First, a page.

Universal design for learning


(UDL)

Differentiated materials, methods, and


assessment alternatives are
considered and created in advance
with the full range of students
differences in mind
Basically, eliminates barriers to the
curriculum and the instruction

So why is this important?


Neuroscience shows that each brain
processes information differently. The
way we learn is as different as our
fingerprint or our DNA.
David Rose, Ed. D.
Chief Scientist, Cognition and Learning
CAST

Instruction for whom might


these adaptations be helpful?

Books on tape
Alternative reading materials with multiple
levels of difficulty
Natural peer supports
Cooperative learning
Integrated thematic units
Partner learning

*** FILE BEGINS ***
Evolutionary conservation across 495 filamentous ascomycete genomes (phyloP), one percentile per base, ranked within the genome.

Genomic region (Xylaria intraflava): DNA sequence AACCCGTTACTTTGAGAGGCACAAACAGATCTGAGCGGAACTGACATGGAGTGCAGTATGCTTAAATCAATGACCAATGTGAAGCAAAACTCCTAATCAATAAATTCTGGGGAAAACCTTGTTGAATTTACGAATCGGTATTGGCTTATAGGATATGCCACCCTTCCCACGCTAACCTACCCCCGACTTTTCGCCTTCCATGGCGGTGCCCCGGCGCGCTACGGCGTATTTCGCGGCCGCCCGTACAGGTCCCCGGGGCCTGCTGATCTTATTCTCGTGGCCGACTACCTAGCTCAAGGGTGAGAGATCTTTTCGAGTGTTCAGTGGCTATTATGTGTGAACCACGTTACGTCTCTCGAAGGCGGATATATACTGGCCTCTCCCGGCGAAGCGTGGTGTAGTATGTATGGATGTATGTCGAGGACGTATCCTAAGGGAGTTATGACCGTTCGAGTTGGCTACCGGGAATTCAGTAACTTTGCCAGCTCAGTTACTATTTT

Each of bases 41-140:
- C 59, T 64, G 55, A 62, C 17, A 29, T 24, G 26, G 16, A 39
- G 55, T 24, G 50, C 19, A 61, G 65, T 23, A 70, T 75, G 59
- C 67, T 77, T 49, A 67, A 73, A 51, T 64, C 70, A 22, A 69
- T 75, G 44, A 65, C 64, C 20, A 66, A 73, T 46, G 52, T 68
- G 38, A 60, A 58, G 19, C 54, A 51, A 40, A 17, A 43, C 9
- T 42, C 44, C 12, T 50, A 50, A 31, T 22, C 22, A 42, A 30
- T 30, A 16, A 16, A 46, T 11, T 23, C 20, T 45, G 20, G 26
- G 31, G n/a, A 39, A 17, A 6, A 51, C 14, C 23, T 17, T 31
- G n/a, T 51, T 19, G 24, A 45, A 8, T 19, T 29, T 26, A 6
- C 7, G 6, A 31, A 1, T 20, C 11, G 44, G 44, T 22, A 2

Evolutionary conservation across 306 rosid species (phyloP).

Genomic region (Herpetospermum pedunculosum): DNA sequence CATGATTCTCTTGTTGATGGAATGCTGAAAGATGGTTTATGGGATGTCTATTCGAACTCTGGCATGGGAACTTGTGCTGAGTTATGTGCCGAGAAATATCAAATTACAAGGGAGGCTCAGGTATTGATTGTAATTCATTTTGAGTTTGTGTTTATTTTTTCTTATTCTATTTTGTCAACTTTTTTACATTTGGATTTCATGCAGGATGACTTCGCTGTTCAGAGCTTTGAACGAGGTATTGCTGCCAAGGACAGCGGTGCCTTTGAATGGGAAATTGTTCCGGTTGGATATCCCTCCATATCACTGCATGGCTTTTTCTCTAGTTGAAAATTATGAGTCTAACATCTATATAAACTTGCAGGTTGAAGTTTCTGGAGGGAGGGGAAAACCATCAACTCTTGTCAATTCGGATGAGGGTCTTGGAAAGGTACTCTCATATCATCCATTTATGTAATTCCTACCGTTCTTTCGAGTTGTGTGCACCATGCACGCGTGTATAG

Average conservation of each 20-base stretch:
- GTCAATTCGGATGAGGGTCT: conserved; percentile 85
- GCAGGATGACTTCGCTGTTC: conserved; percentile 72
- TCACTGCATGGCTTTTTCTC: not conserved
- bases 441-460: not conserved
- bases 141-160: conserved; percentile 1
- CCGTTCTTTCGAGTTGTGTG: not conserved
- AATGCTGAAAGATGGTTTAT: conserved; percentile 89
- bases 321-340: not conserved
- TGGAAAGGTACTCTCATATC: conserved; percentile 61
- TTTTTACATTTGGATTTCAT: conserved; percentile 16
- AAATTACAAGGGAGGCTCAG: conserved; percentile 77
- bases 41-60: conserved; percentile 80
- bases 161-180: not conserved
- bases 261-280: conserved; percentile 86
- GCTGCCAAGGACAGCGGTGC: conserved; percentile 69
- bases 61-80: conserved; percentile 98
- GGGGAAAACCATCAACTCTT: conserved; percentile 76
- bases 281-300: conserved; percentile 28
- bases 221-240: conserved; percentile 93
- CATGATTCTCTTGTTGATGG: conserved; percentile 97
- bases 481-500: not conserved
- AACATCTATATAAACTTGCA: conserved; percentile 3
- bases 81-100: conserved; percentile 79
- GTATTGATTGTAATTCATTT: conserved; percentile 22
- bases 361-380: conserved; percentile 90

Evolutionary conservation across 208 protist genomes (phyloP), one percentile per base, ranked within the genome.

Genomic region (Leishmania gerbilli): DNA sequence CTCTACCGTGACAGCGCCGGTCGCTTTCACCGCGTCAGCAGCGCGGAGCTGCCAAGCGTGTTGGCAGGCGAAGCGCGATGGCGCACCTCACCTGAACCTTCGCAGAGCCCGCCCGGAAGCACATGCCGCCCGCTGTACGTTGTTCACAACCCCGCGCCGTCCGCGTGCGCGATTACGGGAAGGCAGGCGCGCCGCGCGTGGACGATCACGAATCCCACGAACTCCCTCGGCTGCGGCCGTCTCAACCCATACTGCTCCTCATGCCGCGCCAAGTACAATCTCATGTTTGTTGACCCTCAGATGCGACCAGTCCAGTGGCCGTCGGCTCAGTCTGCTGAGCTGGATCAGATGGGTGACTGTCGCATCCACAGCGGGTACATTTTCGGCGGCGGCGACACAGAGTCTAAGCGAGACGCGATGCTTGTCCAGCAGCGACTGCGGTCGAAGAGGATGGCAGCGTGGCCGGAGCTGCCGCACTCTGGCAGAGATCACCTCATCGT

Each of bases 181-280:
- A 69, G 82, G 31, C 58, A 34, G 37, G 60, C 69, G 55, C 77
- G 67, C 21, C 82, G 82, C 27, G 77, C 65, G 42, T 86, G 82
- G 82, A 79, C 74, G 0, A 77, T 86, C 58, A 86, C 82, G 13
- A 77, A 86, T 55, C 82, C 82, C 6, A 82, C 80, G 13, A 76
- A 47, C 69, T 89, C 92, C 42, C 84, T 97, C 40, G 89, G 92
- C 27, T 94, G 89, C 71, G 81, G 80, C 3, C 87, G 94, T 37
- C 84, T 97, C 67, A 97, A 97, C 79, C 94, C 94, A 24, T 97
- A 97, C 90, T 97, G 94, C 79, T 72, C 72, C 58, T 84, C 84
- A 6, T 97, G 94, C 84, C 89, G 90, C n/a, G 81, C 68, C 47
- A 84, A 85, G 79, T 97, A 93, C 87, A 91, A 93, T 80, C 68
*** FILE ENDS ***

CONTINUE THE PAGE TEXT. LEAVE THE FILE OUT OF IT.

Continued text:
Technologies
Hands-on learning
Closed caption TV
Sound field systems

Universal design for


assessment

Curriculum-based assessment
Portfolios
Individual learning contracts
Demonstrations
Permanent products/ projects
Traditional assessments and teacher-made
tests
Oral tests

Key components of UDL:

Content what is taught, or what we


want students to know and be able to
do
Process how students go about
making sense of what they are
learning
Product how students demonstrate
what they have learned

High tech textbooks

Textbook companies are now required


to provide digital formats to any public
school that requires or requests it

Braille
eReader (Kindle, Nook)
Translate to audio book

Other technologies in reading (CAST)

More on UDL

www.cast.org
The Access Center: Strategies to
Improve Access to the General
Education Curriculum

Lets see UDL in action

http://www.youtube.com/watch?v=bDv
KnY0g6e4&feature=related

http://www.youtube.com/watch?v=pGL
TJw0GSxk&feature=related

Lets look at some examples

Primary science

Intermediate science

Middle school science

Identify those elements of your lesson that


demonstrate UDL principles.